Property Appraiser's Budgetary Funding Process & Relationship to Other Governmental Units
Pursuant to Florida Statute 195.087, on or before June 1 of each year, every property appraiser, regardless of the form of county government, shall submit to the Department of Revenue a budget for the operation of the property appraiser’s office for the ensuing fiscal year beginning October 1. The Property Appraiser's budget is established in accordance with Florida law to ensure adequate resources are available to fund the operations of the office to produce an annual tax roll that meets all the standards of law. Unlike some other constitutional offices, funding for the property appraiser's office is based upon fees for services rendered pursuant to Section 192.091, Florida Statutes.
The table and chart below show the budget history of the Santa Rosa County Property Appraiser's office. Due to the efficient use of new technology as well as other cost-cutting innovations, this office has reallocated two staff positions. We are currently operating with 35 employees which is close to the staffing level of 34 employees in 2001. We continually work to find ways to cut costs without reducing the quality of service taxpayers expect and deserve.
The Property Appraiser allows MSTU notices to be included in the TRIM notices sent out each August under the heading of non-ad valorem assessments saving taxpayers over $50,000 every year. Over the past 17 years, this effort has saved the county approximately $850,000.
Net 17 Year (2001 - 2018) Change of $1,100,899 or 46% change or 2.7% per year.
In addition, the Property Appraiser has returned over $3.5 million (6.7% of our total budget) to the Board of County Commissioners in unused funds over this same 17 year period.
The Santa Rosa County Property Appraiser is an elected Constitutional Officer, who serves the people of Santa Rosa County. The constitutional office of property appraiser retains a clear and distinct separation from the county government. The Property Appraiser's office is not a County department under the Board of County Commissioners and receives oversight and annual approval for both the assessment of property and the budget exclusively from the Florida Department of Revenue. There are many reasons for this, the most obvious one relates to the checks and balances provided by the independence of an elected property appraiser. No entity which sets property tax millage rates should control, in any fashion, the process which sets the assessed value of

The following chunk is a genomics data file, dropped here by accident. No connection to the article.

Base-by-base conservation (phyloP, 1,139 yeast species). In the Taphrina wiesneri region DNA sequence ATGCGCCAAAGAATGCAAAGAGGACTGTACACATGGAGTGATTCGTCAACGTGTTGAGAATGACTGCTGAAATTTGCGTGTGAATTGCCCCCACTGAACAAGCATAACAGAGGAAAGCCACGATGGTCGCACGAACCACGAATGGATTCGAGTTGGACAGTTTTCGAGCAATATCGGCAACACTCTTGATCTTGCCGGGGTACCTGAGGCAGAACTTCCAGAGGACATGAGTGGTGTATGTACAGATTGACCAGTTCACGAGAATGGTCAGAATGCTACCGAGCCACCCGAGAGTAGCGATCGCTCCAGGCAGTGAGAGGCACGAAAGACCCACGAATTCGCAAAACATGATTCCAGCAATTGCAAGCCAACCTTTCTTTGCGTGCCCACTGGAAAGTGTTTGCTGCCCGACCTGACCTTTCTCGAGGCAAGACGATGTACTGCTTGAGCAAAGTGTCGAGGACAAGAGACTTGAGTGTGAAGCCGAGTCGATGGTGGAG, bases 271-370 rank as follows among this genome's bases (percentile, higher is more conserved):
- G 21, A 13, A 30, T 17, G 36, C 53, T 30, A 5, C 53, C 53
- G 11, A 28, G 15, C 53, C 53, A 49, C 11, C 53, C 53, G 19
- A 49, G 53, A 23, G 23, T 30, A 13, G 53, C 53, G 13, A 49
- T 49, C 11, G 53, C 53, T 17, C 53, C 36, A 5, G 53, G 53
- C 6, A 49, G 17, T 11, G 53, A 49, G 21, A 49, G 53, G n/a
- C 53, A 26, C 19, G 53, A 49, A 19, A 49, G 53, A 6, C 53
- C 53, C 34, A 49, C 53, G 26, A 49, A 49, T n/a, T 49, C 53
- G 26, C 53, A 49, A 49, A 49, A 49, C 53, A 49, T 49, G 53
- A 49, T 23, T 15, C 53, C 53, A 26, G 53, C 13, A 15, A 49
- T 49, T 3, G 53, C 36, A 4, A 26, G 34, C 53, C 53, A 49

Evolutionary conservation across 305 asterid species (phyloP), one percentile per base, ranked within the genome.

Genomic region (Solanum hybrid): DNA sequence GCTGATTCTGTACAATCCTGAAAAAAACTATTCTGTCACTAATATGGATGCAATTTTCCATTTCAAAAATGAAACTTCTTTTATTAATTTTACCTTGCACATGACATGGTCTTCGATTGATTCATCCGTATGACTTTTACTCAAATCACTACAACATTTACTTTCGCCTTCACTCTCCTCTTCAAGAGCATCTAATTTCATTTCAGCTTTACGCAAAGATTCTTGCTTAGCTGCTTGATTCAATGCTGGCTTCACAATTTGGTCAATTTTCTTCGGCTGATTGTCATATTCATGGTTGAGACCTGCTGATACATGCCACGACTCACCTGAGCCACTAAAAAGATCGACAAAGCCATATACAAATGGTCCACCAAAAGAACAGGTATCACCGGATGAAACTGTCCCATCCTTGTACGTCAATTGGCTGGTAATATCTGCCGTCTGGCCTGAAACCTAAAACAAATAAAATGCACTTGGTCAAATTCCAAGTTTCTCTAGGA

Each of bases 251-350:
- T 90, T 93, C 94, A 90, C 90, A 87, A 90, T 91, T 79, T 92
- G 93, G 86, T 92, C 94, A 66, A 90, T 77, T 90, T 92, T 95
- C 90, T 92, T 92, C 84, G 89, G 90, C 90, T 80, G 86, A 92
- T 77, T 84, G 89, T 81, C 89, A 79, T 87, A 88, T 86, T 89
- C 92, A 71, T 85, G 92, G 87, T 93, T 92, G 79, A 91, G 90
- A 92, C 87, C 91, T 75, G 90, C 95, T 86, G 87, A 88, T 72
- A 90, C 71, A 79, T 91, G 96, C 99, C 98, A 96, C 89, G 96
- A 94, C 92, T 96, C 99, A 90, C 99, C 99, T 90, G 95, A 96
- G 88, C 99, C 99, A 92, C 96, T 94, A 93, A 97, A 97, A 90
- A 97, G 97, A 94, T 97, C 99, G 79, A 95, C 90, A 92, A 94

property for tax purposes. The property appraiser serves all taxing authorities; the county commission, school board, cities, special districts, multi-county authorities, and is therefore not controlled by any one of them. The framers of the current system were extremely careful to create these checks and balances so those who set tax rates have NO control over the entity which sets property values. In other words, "the fox cannot guard the hen house."
Under state agency oversight and audits, the property appraiser is not vulnerable to the exercise of undue influence by any governmental authority that relies upon property values for revenue.